Anything that irritates the skin under the eyes can cause fluid to accumulate as well as increasing the risk of developing pigmentation. Common irritants include rubbing the eyes frequently, crying, harsh cosmetics (such as cleansers and makeup remover) and sleeping in eye makeup.

Sleep deprivation and stress from excess alcohol, caffeine and sugar can affect the adrenal gland and contribute to swelling under the eyes. Excess computer screen time and dehydration have been implicated as well.

Some people find changing sleeping position can help reduce eye swelling as sleeping on your stomach or side can contribute to swelling overnight through gravity. If someone constantly wakes up with puffy eyes then it can be worth trying sleeping on your back and or using an extra pillow.

Various home remedies can be effective in reducing puffiness presumably through the constriction of leaky blood vessels. Chilled tea bags, slices of cucumbers, frozen peas etc. can be useful short term measures. Some people find topical creams can also give temporary relief.


Dark circles are often not due to swelling or changes in skin colour but are created by a shadowing effect caused by a loss of volume under the eye. This change is caused by genetic factors combined with aging related loss of the fat pad under the eye (Infraorbital Fat Pad) and can be exacerbated by significant weight loss. The hollow that develops that extends from the inside of the lower eyelid to under the eye is called a Tear Trough Deformity.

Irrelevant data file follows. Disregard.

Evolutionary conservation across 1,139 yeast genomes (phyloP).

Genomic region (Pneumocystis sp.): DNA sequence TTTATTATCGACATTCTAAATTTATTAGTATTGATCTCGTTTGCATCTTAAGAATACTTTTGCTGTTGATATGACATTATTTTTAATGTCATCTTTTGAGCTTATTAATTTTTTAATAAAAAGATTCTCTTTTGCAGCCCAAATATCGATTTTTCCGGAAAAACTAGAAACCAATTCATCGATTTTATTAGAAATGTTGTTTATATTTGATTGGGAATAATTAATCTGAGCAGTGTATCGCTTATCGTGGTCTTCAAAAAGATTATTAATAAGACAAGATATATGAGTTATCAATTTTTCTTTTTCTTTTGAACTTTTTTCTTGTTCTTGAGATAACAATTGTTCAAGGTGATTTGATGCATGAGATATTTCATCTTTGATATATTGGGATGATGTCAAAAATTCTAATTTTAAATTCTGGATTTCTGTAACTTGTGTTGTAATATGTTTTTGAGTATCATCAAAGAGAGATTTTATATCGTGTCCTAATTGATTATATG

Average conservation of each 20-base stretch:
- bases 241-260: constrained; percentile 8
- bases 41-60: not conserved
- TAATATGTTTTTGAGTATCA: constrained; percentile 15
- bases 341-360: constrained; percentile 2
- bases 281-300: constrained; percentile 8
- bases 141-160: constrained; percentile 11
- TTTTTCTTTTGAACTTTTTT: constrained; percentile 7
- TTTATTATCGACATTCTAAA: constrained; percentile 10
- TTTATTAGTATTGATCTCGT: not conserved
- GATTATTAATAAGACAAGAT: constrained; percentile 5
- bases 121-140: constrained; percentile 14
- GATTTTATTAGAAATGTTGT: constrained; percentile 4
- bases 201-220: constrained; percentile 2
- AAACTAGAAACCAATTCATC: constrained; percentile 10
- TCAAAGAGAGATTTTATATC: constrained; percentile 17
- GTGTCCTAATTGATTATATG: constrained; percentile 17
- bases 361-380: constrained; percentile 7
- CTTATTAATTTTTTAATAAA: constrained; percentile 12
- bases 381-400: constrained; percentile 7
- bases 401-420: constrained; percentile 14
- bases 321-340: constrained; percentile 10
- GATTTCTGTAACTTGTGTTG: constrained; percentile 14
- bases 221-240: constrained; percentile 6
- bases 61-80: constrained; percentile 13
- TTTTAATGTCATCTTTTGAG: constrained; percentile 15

The treatment of the Tear Trough is through the use of a Dermal filler. This is a specialised technique and results are very injector dependent. The correct choice of filler is critical and the correct technique is paramount to avoid visible lumps under the skin. There are important blood vessels and nerves under the eye that need to be avoided. Often quite small amounts of an appropriate Dermal filler can give quite dramatic long term correction in this area.



Wrinkles on the outer border of the eye (Crows Feet) and inner nose area (Bunny Lines) respond very well to anti-wrinkle injections. Fine wrinkles directly under the eye in younger patients can sometimes be softened with anti-wrinkle injections but only very low doses can be used in this area. Under eye injections are not effective if there is excess skin and importantly as people get older care needs to be taken as if there is significant skin laxity anti-wrinkle injections can potentially result in drooping of the lower eyelid.

Many eye creams are promoted as being effective in smoothing under eye lines and in fact because the skin is so thin in this area quite good results can be achieved with topical creams. We find ELASTIDERM Eye Gel (Obagi) or DNA Eye Cream (Rationale) very good options.

For longer term results it is worth considering Skin needling which can be combined for optimal results with PRP (Platelet Rich Plasma)

For more severe wrinkles that are present at rest then laser resurfacing procedures can be considered. Fractionated lasers are preferred to fully ablative lasers but there can be a significant downtime with this procedure and post treatment wound care is critical.